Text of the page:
- The List
- 12 August 2009
This article is from 2009.
Spanning the Scottish Highlands and the wilds of Pakistan, Suhayl Saadi’s new novel is a weighty affair. Doug Johnstone speaks to the Glasgow scribe about writing a vast, tangled web
‘Epic’ and ‘ambitious’ are adjectives often bandied about in the description of novels that in fact display very little of either. That’s not an accusation you could level at Joseph’s Box, the sprawling, expansive, strange and moving new novel by Glasgow-based author and doctor Suhayl Saadi. This is Saadi’s second novel to be published, and follows in the footsteps of his hugely acclaimed debut Psychoraag, named in The List’s Top 100 Scottish Books of All Time. While that debut was a scintillating Scots-Asian stream-of consciousness rant, Saadi’s new offering is more conventionally delivered, but at 670 close-packed pages that play with ideas of myth and legend, hallucination and reality, music, storytelling, history and cultural cross-fertilisation, it’s a quite remarkable book. And yes, it’s very definitely both ‘ambitious’ and ‘epic’.
Joseph’s Box is so laden with fascinating ideas, it’s hard to know where to start describing it. The plot focuses on Zulie MacBeth, a recently bereaved doctor who wades into the Clyde and discovers a large box. Along with a lute-playing clerk Alex who she meets while making the discovery, she becomes obsessed with the box, which they open to discover a cryptic clue, and six more locked boxes inside. The subsequent quest which the pair embark on takes them from the Scottish Highlands to the remotest parts of Pakistan, by way of Sicily and England, in a story which builds like tributaries joining a river, until a final dam-bursting climax.
Talking to Saadi is a bit like reading one of his novels, the listener assaulted by a stream of ideas delivered in a fast, high-pitched, excitable blether in which the writer seems unable to talk fast enough to let all the disparate notions out of his brain. ‘I wanted to explore different streams to do with music, spirituality, love and death and all that, as writers do,’ he laughs. ‘Also, I was always interested in exploring place and music of different sorts, and loss, things that are common to humanity. I wanted to talk about the fact that civilisation is one giant rubric, it’s not hermetically sealed boxes; folk music is a great metaphor for that, because of the way it spreads through the world, and folk tales as well. It was really all about storytelling, the old tradition. And I was exploring concepts like Sufism and female Sufis, with a view to writing something like this. I can’t remember when I got the idea for boxes, or the lute, and then I became interested in World War II.’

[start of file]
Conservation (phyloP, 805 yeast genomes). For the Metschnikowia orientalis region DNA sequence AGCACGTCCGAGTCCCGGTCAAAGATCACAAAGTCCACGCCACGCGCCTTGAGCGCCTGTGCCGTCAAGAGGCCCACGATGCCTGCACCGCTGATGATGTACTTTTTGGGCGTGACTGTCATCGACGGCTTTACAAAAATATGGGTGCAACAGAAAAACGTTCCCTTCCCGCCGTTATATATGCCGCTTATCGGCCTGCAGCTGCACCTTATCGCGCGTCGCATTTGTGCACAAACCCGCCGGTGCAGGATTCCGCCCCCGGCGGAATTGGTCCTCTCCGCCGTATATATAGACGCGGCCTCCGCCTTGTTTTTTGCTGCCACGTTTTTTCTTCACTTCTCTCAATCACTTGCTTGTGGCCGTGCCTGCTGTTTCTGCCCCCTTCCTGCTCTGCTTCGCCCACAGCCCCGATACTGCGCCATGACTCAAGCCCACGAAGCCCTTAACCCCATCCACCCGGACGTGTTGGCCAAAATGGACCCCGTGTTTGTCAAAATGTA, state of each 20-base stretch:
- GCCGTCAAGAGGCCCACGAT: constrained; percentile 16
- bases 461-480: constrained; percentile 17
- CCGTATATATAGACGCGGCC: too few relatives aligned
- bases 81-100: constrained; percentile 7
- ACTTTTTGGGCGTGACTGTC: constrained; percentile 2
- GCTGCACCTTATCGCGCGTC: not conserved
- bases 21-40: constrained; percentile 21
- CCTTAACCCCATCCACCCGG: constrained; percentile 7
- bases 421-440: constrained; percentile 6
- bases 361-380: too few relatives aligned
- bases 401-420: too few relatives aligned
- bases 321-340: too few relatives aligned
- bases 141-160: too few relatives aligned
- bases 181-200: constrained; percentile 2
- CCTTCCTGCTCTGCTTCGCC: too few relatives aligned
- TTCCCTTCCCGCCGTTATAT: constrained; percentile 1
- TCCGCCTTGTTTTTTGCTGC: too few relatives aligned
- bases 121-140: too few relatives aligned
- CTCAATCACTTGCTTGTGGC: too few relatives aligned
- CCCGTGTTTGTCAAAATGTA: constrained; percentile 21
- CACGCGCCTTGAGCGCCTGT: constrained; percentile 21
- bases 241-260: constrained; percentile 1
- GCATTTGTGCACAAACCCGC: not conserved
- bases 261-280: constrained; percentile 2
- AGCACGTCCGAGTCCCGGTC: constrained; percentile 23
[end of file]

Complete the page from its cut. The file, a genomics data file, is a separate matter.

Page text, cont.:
Ah yes, World War II. As well as the plot outlined above, Joseph’s Box also features Archie MacPherson (no, not the famous Scottish football commentator), but a terminally ill former airman and shipyard worker, who Zulie is treating. Somehow, Archie’s dying spirit begins to influence Zulie and Alex’s quest, the two story threads intertwining deftly. If that sounds a bit like magic realism, it is and it isn’t. There are certainly elements of fantasy involved in Joseph’s Box, but Saadi was keen to keep things rooted in recognisable reality.
‘I didn’t want to write a typical magical realist text where the characters don’t question the magical things happening around them,’ he says. ‘Zulie is a scientist and a doctor, and she keeps questioning what’s happening, because that’s what would happen in real life. Is she going insane, is she hallucinating? I wanted to have that strong realist tradition, but inject it with this drugged, magical story.’
At the heart of Joseph’s Box is Saadi’s idea that there’s no such thing as a hermitically sealed individual culture, but that the world and its civilisations are, and always have been, huge melting pots of ideas, cultures and cross-fertilisation. His characters represent east and west, and they travel from west to east, and find on their journey that similar mingling of societies and ideas have been happening for millennia. Our culture is all about confluence, rather than divergence. ‘Confluence is a good word, because there are a lot of different ideas I’m trying to unite here. It’s an exploration that’s metaphysical and cultural and geographical and … everything. The whole book is multi-everything, really.’
Remarkably, the finished novel of Joseph’s Box represents only a tiny amount of the actual material Saadi produced for the project. As an aside, he mentions that he wrote ‘a few novellas’ about the characters before beginning work on the main novel, ‘limbering myself up, like an athlete building up to a marathon’. There were also vast reams of research and stuff that didn’t make it into the novel, some of which can be found at www.josephsbox.co.uk.
‘The website has parallel, tangential stories, outtakes from the book, and links to other things that I’ve written. So it’s all a bit like a spider’s web, it could be endless, actually.’ All of which is even more amazing when you consider that Saadi is still a practising doctor in his day job. And moreover, he apparently has mountains more work waiting to get out there. ‘I’m like a dead rock star, I have so much unpublished stuff, if you put it all together it would take ten years in terms of publication, if anyone ever wanted to put it out. But I’m only writing short things for a while after the experience of Joseph’s Box. It’ll be a very slim volume next, I think. Something minimalist, a series of haikus, maybe.’
Suhayl Saadi & Rana Dasgupta, 27 Aug, 4.30pm, £6 (£4).